2. Zurich Chapter #214

Zurich Chapter #214

Els and Beate (our Workshop leaders) and the participants were welcomed by Esther Feucht. Beate introduced the characteristics of Saga Goryu School and explained in detail their main points. Els then explained all about Shôgonka, our first task. The participants enjoyed a demonstration with interesting and helpful explanations and received a very nice documentation to help understand the rules and specifics of the school.
A large and varied selection of materials was available. With expert support each participant found the right material to start the task. For the sky something straight and long is needed, for the wind rather something moving like long grasses, the fire can be a branch with red leaves, water shows waves like, for example, the corkscrew hazel, for the earth again something stable like a thick leaf or a branch is needed and for wisdom something beautiful like flowers are sought.
Then it was time for creating. All stems were placed very close to each other on the Kenzan and even the order had to be followed and a space of 10 cm had to be created above the rim of the vessel. The participants worked with concentration. Some were familiar with pinning stems close to each other, others found it more difficult. The design of the straight foot over the rim of the vessel also showed difficulties. Bending is essential to get the desired angle of the lines in the right place. With great patience Els and Beate helped with the design and in the end everyone could present a beautiful Shôgonka.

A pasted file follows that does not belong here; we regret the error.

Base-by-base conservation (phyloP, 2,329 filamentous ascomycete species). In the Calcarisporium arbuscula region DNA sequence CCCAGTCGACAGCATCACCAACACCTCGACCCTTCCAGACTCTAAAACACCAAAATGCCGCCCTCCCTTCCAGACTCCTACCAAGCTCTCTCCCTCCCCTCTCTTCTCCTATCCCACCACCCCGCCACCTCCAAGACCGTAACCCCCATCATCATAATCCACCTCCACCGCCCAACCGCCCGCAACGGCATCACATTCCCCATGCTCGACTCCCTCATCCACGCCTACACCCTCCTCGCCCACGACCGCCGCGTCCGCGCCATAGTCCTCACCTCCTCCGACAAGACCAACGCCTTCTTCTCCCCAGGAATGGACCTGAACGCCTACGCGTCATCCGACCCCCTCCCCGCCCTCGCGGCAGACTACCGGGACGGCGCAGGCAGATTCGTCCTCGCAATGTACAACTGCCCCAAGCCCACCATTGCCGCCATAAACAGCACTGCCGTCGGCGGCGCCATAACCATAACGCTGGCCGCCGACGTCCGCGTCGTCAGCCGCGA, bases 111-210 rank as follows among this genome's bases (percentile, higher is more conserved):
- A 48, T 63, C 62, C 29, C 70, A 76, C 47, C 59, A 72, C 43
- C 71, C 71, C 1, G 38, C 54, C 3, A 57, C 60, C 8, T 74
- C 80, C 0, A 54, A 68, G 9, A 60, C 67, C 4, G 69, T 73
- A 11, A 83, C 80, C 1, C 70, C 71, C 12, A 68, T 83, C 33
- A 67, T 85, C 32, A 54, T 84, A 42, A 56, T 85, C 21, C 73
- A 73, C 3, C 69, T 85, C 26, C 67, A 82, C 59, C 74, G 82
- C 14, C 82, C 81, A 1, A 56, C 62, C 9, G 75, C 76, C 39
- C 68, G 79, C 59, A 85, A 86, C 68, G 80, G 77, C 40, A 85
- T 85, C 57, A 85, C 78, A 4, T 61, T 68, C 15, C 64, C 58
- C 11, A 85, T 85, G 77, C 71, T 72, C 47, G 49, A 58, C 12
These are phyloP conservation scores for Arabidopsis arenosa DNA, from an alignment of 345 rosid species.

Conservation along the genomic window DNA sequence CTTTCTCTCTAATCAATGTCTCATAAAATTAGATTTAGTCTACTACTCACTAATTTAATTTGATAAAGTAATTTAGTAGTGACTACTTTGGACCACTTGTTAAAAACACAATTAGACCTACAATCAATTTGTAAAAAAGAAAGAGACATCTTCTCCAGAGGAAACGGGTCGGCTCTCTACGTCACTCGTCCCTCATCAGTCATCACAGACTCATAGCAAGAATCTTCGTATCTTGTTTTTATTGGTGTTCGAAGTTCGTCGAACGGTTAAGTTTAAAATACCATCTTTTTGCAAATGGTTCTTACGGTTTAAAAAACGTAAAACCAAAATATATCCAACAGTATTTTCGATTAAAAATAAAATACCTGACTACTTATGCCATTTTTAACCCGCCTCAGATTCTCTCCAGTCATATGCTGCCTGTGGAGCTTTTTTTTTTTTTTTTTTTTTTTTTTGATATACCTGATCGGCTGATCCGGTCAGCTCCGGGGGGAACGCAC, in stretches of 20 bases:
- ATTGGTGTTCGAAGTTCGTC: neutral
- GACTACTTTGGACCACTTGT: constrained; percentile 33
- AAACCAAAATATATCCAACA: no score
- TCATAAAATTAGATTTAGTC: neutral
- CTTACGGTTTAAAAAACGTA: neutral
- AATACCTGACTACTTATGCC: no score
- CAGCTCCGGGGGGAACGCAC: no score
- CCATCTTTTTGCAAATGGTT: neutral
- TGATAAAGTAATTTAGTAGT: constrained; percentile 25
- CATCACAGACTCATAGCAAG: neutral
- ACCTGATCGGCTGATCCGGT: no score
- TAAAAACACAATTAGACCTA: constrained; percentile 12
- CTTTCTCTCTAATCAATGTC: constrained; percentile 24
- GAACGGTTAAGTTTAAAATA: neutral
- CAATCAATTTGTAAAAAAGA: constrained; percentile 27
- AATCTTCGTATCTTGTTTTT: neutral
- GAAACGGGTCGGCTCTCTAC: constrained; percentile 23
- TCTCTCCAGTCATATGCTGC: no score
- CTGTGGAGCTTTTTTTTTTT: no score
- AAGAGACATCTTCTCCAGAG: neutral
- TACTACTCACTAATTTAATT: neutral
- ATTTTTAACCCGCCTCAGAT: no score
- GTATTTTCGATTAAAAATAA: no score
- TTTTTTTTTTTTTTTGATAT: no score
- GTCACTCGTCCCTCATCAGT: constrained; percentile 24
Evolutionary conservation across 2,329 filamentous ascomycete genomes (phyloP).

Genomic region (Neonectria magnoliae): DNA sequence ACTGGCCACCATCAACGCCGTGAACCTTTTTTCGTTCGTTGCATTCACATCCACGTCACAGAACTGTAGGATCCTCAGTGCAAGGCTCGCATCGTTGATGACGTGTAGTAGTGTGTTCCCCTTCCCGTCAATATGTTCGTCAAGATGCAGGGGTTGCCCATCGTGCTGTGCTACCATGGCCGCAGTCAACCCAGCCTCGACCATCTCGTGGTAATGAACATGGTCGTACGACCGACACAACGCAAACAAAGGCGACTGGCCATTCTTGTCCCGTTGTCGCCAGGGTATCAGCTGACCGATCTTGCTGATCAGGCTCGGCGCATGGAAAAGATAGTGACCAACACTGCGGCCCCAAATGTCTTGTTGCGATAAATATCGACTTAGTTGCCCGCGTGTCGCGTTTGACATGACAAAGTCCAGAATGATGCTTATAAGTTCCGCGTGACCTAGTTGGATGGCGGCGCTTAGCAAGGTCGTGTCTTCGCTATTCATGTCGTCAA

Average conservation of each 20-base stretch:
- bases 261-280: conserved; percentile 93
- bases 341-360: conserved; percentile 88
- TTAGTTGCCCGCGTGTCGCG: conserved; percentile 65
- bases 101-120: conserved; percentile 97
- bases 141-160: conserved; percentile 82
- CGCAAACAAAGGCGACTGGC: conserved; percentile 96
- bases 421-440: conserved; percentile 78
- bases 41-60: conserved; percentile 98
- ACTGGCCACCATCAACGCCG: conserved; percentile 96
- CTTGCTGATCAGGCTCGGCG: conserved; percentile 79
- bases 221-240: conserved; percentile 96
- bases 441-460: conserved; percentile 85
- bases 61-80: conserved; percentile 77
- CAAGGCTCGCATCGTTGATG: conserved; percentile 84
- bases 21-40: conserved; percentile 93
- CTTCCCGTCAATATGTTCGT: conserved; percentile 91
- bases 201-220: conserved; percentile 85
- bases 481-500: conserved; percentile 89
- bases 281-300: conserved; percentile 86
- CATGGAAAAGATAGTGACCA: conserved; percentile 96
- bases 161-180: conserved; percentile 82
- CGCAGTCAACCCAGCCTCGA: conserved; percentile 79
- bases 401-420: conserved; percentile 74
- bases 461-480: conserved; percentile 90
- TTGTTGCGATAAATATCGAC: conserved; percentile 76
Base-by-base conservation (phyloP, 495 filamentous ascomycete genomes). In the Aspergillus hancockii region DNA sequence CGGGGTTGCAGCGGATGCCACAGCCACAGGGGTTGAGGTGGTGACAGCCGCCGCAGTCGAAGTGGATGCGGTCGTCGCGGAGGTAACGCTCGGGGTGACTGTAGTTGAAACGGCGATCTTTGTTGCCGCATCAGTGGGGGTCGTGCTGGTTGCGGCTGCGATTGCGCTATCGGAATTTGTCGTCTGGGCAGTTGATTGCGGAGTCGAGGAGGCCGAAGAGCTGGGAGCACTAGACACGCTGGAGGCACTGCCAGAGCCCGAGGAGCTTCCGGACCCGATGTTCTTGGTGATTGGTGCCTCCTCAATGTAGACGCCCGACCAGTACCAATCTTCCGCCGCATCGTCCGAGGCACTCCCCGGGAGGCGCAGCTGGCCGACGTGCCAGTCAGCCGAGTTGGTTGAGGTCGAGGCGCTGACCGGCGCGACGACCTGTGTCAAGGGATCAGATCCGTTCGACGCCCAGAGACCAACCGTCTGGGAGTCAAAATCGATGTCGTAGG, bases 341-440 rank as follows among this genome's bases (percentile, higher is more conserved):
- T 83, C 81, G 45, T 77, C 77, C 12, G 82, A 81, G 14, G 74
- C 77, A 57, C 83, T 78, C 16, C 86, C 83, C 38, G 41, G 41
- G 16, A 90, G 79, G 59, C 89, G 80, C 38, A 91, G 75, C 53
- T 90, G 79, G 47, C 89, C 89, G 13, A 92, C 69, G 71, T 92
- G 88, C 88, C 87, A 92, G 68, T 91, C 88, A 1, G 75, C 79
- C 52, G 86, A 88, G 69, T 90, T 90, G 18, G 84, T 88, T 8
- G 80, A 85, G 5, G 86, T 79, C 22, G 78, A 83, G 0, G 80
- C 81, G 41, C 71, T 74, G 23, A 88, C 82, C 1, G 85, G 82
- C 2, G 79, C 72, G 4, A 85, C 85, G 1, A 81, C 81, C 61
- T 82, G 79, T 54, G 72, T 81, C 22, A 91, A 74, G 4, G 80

The afternoon was dedicated to another speciality of the Saga Goryu School: landscapes. Again, Els demonstrated how to approach the design of a river landscape. Several Kenzan were placed in a large suiban, their positions predetermined. The river was to meander between two rocky banks. The material was cut shorter than usual. The same material was to be placed on both sides of the river. To show life and also death in a forest, a dead branch was also inserted. Small blossoms and leaves complete the forest and stones were used to shape the rocky banks. Some rocks were covered with moss. With enthusiasm river landscapes were created. In Els’ documentation, the participants found the necessary information about Tai, Yu, So, Uso and Saso, which are the main elements of the Saga Goryu Moribana. Thanks to the patient support of Els and Beate, diverse, natural Moribana river landscapes were created.
All the arrangements, Shôgonka and landscapes, were commented and corrected by Els and afterwards photographed by Esther Feucht.
Dear Els, it was a wonderful Ikebana day. Learning and discovering new things under your guidance was great fun. Once again, each participant experienced interesting and helpful things to be implemented in their future Ikebana works.
Thank you Els and Beate for coming to Switzerland and share beautiful hours with our common passion for flowers. That is what “friendship through flowers” is all about.

Zurich Chapter #214